Sylvia Plath

(October 27, 1932 – February 11, 1963 / Jamaica Plain, Massachusetts)

Sylvia Plath Poems

If you see a poem only with title, it is listed that way because of copyright reasons.
121. Mystic 1/3/2003
122. Natural History 9/19/2014
123. Never Try To Trick Me With A Kiss 1/3/2003
124. New Year On Dartmoor 9/19/2014
125. Nick And The Candlestick 1/3/2003
126. Night Shift 1/13/2003
127. Notes To A Neophyte 9/19/2014
128. Ode For Ted 9/19/2014
129. On Deck 9/19/2014
130. On Looking Into The Eyes Of A Demon Lover 1/13/2003
131. On The Difficulty Of Conjuring Up A Dryad 9/19/2014
132. Ouija 9/19/2014
133. Owl 9/19/2014
134. Paralytic 1/3/2003
135. Parliament Hill Fields 9/19/2014
136. Perseus 1/3/2003
137. Pheasant 9/17/2014
138. Poems, Potatoes 1/3/2003
139. Point Shirley 9/19/2014
140. Polly's Tree 1/3/2003
141. Poppies In July 1/1/2004
142. Poppies In October 1/3/2003
143. Private Ground 9/19/2014
144. Prologue To Spring 9/19/2014
145. Prospect 1/3/2003
146. Purdah 1/3/2003
147. Pursuit 1/3/2003
148. Recantation 9/19/2014
149. Resolve 1/3/2003
150. Rhyme 9/17/2014
151. Sculptor 1/3/2003
152. Sheep In Fog 1/3/2003
153. Sleep In The Mojave Desert 1/3/2003
154. Sleepers 1/3/2003
155. Snakecharmer 1/3/2003
156. Soliloquy Of The Solipsist 9/17/2014
157. Song For A Summer's Day 9/19/2014
158. Sonnet : To Eva 9/17/2014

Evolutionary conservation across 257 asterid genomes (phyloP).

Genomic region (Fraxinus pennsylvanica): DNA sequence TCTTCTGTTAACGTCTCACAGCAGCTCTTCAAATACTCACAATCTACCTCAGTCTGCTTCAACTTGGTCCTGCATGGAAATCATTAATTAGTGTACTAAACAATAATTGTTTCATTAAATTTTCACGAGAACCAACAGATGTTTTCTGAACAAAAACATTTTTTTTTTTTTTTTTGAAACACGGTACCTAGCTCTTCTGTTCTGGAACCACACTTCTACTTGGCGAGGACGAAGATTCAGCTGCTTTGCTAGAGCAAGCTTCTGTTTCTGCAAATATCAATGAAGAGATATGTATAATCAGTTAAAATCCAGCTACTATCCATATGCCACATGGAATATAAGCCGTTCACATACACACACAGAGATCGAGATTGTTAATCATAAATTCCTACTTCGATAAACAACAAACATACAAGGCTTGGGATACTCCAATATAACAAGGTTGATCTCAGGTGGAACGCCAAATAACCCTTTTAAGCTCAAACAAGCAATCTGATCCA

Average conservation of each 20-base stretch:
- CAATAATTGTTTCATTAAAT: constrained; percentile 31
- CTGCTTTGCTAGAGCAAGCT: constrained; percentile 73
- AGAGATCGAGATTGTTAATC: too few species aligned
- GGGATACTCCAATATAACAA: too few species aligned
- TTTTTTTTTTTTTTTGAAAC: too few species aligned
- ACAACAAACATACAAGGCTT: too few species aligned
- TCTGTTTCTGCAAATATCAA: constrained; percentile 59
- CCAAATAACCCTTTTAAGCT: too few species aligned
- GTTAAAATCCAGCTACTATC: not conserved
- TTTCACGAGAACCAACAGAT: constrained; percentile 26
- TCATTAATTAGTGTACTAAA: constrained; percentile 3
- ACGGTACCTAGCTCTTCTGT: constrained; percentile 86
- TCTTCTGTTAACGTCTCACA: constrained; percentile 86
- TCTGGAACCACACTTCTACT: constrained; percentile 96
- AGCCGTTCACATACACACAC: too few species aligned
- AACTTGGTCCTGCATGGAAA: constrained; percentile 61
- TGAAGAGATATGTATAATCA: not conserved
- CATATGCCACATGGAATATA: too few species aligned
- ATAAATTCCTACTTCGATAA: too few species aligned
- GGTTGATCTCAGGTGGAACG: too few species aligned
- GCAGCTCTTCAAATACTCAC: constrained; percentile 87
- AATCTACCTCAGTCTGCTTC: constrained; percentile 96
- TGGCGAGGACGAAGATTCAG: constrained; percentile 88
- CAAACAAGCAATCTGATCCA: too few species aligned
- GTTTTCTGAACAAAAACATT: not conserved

159. Southern Sunrise 1/3/2003
160. Sow 1/3/2003
Best Poem of Sylvia Plath

Cinderella

The prince leans to the girl in scarlet heels,
Her green eyes slant, hair flaring in a fan
Of silver as the rondo slows; now reels
Begin on tilted violins to span

The whole revolving tall glass palace hall
Where guests slide gliding into light like wine;
Rose candles flicker on the lilac wall
Reflecting in a million flagons' shine,

And glided couples all in whirling trance
Follow holiday revel begun long since,
Until near twelve the strange girl all at once
Guilt-stricken halts, pales, clings to the prince

As amid the hectic music and cocktail ...

Read the full of Cinderella

Perseus

The Triumph of Wit Over Suffering

Head alone shows you in the prodigious act
Of digesting what centuries alone digest:
The mammoth, lumbering statuary of sorrow,
Indissoluble enough to riddle the guts
Of a whale with holes and holes, and bleed him white
Into salt seas. Hercules had a simple time,
Rinsing those stables: a baby's tears would do it.

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